Donald Trump made his return to campaign-style rallies over the weekend in Ohio for what was described by Politico as a “winding but largely familiar” speech.
Trump mostly replayed his favorite 2020 hits, but he also made it clear that revenge in Georgia for his 2020 loss will be on his mind well into 2022.
“Stacey Abrams – she said she won for governor. By the way, we might have been better if she did win for governor of Georgia, if you want to know the truth. We might have had a better governor if she did win.”
That, of course, was a jab at Gov. Brian Kemp, whom Trump has repeatedly blamed for his 2020 defeat. And his mention of Abrams and Kemp in Ohio is only the latest reminder that the former president hasn’t moved beyond his frustration with Kemp.
Nor has he endorsed a rival to Kemp in the 2022 primary, even as he’s backed Rep. Jody Hice in the race against Secretary of State Brad Raffensperger, another Republican Trump loves to hate.
More evidence that Georgia remains front-and-center for Trump: Georgia Rep. Marjorie Taylor Greene was one of the opening acts in Ohio. She referred to Trump as “my president” and repeated his false claim that the 2020 election was stolen from him.
“Let me ask you a question — who is president?” Greene asked the crowd. “Trump! Trump! Trump!” the crowd roared in response.
Then she went after House colleague Alexandria Ocasio-Cortez, claiming the New York Democrat isn’t an American and “really doesn’t embrace our American ways.”
That’s not true. AOC was born and raised in New York. Ocasio-Cortez mocked the Georgian, who also called her a “little Communist,” with this retort on Twitter: “First of all, I’m taller than her.”
Donald Trump has made it clear he wants to see Herschel Walker get into the 2022 race against U.S. Sen. Raphael Warnock.
Walker was in Georgia Sunday night and starring in a tweet from state Sen. Burt Jones, who wrote, “Good to be with my good friend @HerschelWalker this evening at a charity fundraiser in Marietta, Georgia.”
The charity hosting the two former UGA football players (Jones was a walk-on in the Mark Richt era) was the George Rogers Foundation, which raises money for first-generation college scholarships with an annual celebrity golf tournament.
An invitation for the Sunday night event obtained by your Insiders made it clear Walker was on the confirmed list of Heisman trophy winners advertised well in advance. This was not a last-minute maneuver to set the Georgia chattering class aflame.
Also on hand at the Marietta Country Club was former University of Florida football coach Steve Spurrier, who Tweeted out a picture of himself with NFL legend, Lawrence Taylor.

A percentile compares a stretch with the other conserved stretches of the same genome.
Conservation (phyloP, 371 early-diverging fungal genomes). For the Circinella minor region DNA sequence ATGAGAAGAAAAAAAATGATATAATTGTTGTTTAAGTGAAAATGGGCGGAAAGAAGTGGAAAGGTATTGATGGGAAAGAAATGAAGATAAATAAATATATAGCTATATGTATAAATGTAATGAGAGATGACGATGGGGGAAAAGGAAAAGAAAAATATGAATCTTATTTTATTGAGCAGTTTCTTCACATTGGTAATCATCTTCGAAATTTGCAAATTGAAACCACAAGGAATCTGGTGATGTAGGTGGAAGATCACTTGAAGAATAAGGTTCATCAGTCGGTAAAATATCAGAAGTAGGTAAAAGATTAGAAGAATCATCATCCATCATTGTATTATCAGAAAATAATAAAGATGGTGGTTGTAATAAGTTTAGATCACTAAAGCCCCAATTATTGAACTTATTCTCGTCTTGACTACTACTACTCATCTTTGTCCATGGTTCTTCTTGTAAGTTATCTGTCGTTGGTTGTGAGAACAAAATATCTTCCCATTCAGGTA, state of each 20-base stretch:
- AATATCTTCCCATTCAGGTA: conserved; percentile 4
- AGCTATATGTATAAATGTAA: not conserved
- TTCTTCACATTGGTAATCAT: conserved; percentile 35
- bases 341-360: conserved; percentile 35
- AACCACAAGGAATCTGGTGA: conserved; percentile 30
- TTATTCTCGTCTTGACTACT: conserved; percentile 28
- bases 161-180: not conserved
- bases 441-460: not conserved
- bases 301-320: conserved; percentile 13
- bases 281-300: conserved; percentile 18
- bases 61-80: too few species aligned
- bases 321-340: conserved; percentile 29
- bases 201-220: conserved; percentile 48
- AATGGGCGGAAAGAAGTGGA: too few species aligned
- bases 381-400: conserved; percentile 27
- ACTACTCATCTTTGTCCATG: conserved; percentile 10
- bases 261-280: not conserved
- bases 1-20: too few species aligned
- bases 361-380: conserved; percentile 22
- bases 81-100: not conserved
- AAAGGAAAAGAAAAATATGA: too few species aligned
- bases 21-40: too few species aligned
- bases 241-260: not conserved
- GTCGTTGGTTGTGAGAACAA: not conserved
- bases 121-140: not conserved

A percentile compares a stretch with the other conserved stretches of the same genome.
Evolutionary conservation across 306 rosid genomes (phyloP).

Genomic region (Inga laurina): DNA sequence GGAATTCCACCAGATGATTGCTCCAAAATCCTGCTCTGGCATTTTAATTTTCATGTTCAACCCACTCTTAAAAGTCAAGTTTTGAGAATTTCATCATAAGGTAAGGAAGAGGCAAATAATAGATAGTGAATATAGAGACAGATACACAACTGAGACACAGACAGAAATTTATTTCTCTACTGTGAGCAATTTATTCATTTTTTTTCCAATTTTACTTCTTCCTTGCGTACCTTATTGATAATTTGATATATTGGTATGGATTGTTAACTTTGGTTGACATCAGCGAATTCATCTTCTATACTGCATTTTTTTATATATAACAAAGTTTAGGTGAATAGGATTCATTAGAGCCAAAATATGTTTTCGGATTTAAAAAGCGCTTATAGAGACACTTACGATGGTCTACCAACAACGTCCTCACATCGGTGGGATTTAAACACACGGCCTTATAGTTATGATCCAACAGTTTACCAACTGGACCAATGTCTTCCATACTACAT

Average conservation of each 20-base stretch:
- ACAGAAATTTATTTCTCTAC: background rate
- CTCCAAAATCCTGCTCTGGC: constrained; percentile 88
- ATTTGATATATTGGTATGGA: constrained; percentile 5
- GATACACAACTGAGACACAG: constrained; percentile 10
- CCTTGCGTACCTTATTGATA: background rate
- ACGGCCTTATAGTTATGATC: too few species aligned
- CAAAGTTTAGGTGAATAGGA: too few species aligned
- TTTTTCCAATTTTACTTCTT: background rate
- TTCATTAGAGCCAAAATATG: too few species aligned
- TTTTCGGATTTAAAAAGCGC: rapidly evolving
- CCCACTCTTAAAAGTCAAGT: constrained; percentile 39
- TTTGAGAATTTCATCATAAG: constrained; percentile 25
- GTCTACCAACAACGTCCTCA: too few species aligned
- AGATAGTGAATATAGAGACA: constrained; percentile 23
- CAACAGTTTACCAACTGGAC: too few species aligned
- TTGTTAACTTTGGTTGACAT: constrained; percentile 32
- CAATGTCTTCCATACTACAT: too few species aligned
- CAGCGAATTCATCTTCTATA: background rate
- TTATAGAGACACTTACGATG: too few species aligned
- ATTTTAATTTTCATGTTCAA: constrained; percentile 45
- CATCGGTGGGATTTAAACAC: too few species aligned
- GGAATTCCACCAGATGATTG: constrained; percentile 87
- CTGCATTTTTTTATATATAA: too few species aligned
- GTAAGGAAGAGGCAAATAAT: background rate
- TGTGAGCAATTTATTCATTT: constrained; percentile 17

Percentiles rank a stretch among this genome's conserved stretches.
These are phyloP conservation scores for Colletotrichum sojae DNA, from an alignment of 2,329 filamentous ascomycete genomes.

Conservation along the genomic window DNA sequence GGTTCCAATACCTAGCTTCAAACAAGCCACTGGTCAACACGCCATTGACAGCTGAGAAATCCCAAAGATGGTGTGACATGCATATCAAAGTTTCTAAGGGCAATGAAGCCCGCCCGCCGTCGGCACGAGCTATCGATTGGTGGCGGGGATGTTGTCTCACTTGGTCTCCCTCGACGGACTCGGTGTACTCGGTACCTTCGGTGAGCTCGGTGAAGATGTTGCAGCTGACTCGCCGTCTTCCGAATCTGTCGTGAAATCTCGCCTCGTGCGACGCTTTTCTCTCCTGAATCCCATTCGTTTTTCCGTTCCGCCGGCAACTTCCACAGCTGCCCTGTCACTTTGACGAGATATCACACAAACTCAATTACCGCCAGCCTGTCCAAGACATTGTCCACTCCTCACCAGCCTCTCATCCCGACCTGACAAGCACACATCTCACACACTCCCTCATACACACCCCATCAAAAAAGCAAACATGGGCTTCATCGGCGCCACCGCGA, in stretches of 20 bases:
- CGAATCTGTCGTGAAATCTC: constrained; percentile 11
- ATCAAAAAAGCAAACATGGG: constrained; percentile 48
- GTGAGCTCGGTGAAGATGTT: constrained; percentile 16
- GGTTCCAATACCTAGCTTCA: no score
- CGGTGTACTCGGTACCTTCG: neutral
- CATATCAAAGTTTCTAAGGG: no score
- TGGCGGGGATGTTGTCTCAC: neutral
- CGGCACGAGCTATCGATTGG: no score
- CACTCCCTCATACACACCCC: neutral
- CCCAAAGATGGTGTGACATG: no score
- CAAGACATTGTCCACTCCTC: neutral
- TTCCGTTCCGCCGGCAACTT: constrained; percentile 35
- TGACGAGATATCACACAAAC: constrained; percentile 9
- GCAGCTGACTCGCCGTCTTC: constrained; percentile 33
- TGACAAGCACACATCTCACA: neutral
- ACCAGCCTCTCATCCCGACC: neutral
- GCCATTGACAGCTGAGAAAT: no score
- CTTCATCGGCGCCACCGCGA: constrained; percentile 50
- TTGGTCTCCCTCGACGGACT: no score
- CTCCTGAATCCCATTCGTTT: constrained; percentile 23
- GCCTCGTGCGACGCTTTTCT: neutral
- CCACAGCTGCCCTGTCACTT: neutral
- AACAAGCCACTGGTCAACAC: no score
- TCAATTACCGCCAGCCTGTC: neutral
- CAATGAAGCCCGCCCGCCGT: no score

Our gut says Walker is going to run for U.S. Senate, but we’ve heard precious little from him or from people who have spoken with him about it.
Other than the tweet last night, the only other recent hint has been from Walker himself, tweeting out “Georgia on my mind,” with a video with a Georgia license plate, suggesting a move from Texas could be underway.
We don’t know if Walker has moved to Georgia yet, but Jones’ tweet signals that Walker is starting to spend a bit more time outside of his longtime Texas home.
One more unanswered question raised by the tweet: What is on Jones’ feet?
One of your Insiders guessed the open air shoes were luxury Crocs, but another Insider ID’s them as “Floafers,” an affordable tasseled loafer made of foam and sold as “environmentally friendly.” Who knew?
News last week that the U.S. Justice Department is suing Georgia over its new election law came as good news for some Republicans, who believe the suit will only bolster their chances in 2022.
From the AJC’s Sunday piece on the topic:
“This is an us-against-them kind of thing," said Martha Zoller, a conservative commentator and radio host. “It will be seen by the base as Gov. Kemp defending the state's laws, and it does it without dragging up the 2020 stuff. That's because it will focus attention on what Republicans are doing in 2021 without looking backward" to Trump's loss.
- The Atlanta Journal-Constitution
Another possible candidate for the Senate race against Warnock is former U.S. Sen. Kelly Loeffler, who lost to Warnock in the January runoff election this year.
Loeffler was in Statesboro at the end of last week talking about her GOP get-out-the-vote project, Greater Georgia.
The Statesboro Herald was on hand for her remarks, when she talked about her relationship with former president Donald Trump.
“I keep in touch regularly with President Trump, had dinner with him less than a month ago, I guess,” she said. “And he appreciates the work we’re doing.”